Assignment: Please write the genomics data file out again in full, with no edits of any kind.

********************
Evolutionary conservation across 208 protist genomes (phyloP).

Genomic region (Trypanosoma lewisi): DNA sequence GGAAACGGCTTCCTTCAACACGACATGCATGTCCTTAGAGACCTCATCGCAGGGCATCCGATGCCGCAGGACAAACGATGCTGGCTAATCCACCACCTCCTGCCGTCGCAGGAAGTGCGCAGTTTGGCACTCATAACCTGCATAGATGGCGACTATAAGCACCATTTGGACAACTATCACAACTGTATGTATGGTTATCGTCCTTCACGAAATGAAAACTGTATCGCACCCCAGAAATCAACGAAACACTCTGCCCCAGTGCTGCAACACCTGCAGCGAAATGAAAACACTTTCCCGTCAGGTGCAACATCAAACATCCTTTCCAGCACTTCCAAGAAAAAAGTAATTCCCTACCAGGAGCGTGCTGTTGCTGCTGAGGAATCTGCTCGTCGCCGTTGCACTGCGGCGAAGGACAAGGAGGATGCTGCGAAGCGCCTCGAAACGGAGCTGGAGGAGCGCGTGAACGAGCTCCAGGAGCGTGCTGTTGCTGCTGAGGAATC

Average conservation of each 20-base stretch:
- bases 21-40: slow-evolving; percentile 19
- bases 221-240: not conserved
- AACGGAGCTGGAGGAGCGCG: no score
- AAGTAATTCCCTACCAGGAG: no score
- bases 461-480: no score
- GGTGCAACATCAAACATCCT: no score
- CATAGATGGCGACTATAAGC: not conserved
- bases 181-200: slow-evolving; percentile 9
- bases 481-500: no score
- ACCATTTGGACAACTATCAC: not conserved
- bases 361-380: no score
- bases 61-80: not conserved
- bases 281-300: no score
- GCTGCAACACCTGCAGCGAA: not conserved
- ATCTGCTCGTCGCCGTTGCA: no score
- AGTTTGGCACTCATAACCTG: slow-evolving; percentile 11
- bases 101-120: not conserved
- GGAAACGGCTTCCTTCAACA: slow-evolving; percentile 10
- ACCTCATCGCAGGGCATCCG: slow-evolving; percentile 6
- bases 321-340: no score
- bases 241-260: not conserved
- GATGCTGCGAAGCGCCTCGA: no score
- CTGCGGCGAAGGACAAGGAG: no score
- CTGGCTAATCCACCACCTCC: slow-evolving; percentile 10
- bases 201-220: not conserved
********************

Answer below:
Evolutionary conservation across 208 protist genomes (phyloP).

Genomic region (Trypanosoma lewisi): DNA sequence GGAAACGGCTTCCTTCAACACGACATGCATGTCCTTAGAGACCTCATCGCAGGGCATCCGATGCCGCAGGACAAACGATGCTGGCTAATCCACCACCTCCTGCCGTCGCAGGAAGTGCGCAGTTTGGCACTCATAACCTGCATAGATGGCGACTATAAGCACCATTTGGACAACTATCACAACTGTATGTATGGTTATCGTCCTTCACGAAATGAAAACTGTATCGCACCCCAGAAATCAACGAAACACTCTGCCCCAGTGCTGCAACACCTGCAGCGAAATGAAAACACTTTCCCGTCAGGTGCAACATCAAACATCCTTTCCAGCACTTCCAAGAAAAAAGTAATTCCCTACCAGGAGCGTGCTGTTGCTGCTGAGGAATCTGCTCGTCGCCGTTGCACTGCGGCGAAGGACAAGGAGGATGCTGCGAAGCGCCTCGAAACGGAGCTGGAGGAGCGCGTGAACGAGCTCCAGGAGCGTGCTGTTGCTGCTGAGGAATC

Average conservation of each 20-base stretch:
- bases 21-40: slow-evolving; percentile 19
- bases 221-240: not conserved
- AACGGAGCTGGAGGAGCGCG: no score
- AAGTAATTCCCTACCAGGAG: no score
- bases 461-480: no score
- GGTGCAACATCAAACATCCT: no score
- CATAGATGGCGACTATAAGC: not conserved
- bases 181-200: slow-evolving; percentile 9
- bases 481-500: no score
- ACCATTTGGACAACTATCAC: not conserved
- bases 361-380: no score
- bases 61-80: not conserved
- bases 281-300: no score
- GCTGCAACACCTGCAGCGAA: not conserved
- ATCTGCTCGTCGCCGTTGCA: no score
- AGTTTGGCACTCATAACCTG: slow-evolving; percentile 11
- bases 101-120: not conserved
- GGAAACGGCTTCCTTCAACA: slow-evolving; percentile 10
- ACCTCATCGCAGGGCATCCG: slow-evolving; percentile 6
- bases 321-340: no score
- bases 241-260: not conserved
- GATGCTGCGAAGCGCCTCGA: no score
- CTGCGGCGAAGGACAAGGAG: no score
- CTGGCTAATCCACCACCTCC: slow-evolving; percentile 10
- bases 201-220: not conserved